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By Arthur T. Benjamin
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Additional resources for The Secrets of Mental Math
If the divisor ends in 6, we add 4 times the previous quotient, and if it ends in 5, we add 5 times the previous quotient. If the divisor ends in 1, 2, 3, or 4, we go down to reach a round number and subtract the previous quotient multiplied by that digit. In other words, the multiplier for these divisors would be 1, 2, 3, or 4. This subtraction step sometimes yields negative numbers; if this happens, we reduce the previous quotient by 1 and increase the remainder by the 1-digit divisor. 53 To get comfortable with Vedic division, you’ll need to practice, but you’ll eventually ¿nd that it’s usually faster than short or long division for most 2-digit division problems.
The ¿rst part of the calculation is now 10 × 16. To that result, we add the square of the number that went up and down (3): 10 × 16 = 160 and 160 + 32 = 169. Numbers that end in 5 are especially easy to square using this method, as are If you’re quick with 2-by-1 numbers near 100. multiplications, you can practice the “math of Finally, our ¿fth mental multiplication strategy is the close-together method, least resistance”—look which we saw in the last lecture. For a at the problem both ways problem like 26 × 23, we ¿rst ¿nd a round and take the easier path.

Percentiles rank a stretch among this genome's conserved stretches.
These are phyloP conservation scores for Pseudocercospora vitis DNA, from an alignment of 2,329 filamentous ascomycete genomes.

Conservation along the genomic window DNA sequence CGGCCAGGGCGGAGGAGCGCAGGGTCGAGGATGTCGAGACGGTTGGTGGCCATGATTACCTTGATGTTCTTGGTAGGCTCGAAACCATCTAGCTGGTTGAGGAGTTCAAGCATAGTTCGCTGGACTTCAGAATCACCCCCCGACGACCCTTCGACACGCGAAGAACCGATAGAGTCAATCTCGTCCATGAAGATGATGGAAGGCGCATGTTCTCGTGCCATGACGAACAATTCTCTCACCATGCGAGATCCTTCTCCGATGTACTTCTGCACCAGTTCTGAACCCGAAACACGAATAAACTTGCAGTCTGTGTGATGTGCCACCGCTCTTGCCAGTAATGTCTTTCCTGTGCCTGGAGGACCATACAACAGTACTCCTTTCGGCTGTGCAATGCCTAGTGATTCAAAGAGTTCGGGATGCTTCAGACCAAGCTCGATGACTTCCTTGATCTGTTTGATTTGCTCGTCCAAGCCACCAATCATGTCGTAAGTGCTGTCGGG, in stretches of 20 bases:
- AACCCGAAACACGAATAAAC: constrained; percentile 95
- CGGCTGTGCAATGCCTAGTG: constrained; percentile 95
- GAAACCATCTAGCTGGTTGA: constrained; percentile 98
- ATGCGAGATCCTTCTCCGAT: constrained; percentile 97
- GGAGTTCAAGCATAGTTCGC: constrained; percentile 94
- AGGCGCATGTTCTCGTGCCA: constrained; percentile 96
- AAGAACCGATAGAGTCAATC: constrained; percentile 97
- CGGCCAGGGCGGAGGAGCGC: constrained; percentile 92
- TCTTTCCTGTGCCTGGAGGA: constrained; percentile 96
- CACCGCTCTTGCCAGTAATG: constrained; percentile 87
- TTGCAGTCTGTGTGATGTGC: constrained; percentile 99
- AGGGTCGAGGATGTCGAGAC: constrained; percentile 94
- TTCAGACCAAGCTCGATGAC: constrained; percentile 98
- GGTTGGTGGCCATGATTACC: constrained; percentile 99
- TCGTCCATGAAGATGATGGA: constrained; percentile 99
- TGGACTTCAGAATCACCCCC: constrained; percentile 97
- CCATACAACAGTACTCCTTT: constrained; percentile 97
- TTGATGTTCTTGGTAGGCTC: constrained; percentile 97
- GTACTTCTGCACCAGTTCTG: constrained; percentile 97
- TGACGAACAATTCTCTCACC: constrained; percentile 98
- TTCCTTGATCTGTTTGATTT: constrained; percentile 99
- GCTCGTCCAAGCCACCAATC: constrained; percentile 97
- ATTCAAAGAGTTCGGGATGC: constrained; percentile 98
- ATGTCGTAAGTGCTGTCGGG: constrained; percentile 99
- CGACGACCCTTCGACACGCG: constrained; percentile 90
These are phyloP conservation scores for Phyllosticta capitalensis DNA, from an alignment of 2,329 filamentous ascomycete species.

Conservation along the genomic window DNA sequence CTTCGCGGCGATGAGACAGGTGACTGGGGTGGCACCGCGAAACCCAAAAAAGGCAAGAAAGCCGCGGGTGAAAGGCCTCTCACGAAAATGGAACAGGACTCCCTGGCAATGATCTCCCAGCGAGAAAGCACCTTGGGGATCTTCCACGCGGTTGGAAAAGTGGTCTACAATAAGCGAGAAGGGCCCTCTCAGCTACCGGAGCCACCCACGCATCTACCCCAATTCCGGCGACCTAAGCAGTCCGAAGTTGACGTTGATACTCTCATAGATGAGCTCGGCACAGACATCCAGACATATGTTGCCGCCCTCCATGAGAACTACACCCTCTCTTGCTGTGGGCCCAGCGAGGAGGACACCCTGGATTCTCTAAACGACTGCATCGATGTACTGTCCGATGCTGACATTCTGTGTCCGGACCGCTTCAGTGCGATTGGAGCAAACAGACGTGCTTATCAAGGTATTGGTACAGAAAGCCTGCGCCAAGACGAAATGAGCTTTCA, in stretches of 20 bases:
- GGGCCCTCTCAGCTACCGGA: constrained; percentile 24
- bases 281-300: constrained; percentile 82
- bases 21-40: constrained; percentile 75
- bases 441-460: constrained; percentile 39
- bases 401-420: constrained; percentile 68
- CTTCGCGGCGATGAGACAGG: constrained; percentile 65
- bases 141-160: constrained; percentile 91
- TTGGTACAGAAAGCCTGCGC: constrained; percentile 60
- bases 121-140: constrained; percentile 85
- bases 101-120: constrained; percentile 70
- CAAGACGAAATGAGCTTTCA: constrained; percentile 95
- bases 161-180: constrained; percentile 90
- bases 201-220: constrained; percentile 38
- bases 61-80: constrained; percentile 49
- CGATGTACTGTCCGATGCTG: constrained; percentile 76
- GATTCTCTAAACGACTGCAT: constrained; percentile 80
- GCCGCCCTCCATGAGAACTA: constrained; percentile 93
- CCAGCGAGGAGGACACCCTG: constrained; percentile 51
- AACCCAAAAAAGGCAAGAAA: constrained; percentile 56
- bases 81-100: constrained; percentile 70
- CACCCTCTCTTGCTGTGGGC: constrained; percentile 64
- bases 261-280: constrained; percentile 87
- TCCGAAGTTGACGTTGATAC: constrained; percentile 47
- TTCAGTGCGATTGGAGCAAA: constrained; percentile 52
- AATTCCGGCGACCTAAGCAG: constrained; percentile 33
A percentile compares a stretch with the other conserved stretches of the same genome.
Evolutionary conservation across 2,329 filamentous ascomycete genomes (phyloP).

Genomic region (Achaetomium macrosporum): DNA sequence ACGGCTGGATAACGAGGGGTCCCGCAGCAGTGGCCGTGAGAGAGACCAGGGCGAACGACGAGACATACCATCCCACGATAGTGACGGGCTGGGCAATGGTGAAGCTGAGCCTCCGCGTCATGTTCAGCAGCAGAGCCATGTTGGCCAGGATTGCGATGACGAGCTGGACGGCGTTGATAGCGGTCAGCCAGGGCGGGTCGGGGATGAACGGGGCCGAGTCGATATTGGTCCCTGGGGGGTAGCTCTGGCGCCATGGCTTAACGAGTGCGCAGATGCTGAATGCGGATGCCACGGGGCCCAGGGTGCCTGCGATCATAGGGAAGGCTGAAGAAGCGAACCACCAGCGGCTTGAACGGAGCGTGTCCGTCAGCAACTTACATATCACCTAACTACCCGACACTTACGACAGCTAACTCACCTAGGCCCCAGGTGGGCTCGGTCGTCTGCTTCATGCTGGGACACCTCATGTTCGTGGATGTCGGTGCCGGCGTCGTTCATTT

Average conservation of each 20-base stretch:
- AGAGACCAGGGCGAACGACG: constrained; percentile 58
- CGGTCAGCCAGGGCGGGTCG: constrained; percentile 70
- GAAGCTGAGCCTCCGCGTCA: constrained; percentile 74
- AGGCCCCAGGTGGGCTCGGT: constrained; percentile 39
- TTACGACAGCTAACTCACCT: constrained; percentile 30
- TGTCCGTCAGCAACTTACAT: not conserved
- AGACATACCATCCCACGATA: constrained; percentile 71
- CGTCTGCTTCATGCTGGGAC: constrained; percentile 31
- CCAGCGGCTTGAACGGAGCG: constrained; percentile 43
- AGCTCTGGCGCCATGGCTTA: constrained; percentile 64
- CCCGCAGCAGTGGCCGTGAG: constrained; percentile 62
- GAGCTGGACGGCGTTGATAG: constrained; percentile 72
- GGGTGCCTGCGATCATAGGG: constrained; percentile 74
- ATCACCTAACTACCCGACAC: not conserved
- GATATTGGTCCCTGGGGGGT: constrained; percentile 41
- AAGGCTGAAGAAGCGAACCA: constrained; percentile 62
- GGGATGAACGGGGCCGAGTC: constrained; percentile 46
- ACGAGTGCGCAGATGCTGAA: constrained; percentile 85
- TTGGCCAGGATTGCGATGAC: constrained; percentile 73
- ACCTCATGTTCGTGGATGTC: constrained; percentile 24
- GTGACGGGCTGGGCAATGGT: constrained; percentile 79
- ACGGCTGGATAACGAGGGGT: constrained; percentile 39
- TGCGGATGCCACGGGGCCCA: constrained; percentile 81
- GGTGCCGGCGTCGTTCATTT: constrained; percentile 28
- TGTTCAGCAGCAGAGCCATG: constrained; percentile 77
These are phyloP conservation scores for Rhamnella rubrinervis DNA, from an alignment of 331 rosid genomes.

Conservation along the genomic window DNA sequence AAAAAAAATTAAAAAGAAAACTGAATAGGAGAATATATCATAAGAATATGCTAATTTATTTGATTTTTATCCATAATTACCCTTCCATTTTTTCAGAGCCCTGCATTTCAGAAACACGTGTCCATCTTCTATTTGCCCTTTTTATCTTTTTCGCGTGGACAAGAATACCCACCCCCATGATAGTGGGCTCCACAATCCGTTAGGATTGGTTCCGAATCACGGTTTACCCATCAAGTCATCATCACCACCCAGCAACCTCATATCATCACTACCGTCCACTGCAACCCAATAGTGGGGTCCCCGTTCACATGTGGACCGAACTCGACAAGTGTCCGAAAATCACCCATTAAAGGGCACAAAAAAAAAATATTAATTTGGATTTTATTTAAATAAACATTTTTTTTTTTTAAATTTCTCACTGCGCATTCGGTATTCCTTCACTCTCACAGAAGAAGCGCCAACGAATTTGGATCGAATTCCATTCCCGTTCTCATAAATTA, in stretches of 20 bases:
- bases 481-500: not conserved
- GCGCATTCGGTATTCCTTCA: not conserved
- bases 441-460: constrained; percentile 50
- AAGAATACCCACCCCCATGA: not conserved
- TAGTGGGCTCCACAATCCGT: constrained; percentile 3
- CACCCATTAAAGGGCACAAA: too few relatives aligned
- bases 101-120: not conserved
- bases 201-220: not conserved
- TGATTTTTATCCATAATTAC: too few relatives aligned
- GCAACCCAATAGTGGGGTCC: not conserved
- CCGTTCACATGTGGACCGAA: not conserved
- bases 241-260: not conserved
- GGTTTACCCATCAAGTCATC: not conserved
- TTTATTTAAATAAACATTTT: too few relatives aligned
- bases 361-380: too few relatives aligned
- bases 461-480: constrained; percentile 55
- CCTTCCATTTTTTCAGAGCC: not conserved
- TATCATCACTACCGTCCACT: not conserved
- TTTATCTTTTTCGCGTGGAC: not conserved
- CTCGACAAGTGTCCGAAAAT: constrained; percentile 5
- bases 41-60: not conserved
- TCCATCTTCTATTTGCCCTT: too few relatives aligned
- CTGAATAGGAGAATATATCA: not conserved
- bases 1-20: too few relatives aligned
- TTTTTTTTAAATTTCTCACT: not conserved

Going. For 1475 ÷ 29, we go up 1 to 30, so 3 is our divisor; 3 goes into 14, 4 times with a remainder of 2. The 4 goes above the line and the 2 goes next to the 7. Next, we do 3 into 27 + 4, which is 31; 3 goes into 31, 10 times with a remainder of 1. We write the 10 above the line, as before, making sure that the 1 goes in the previous column. When we reach the remainder step, we have to make sure to add 15 + 10, rather than 15 + 0. The result here is 50 with a remainder of 25. If the divisor ends in 8, 7, 6, or 5, the procedure is almost the same.
The Secrets of Mental Math by Arthur T. Benjamin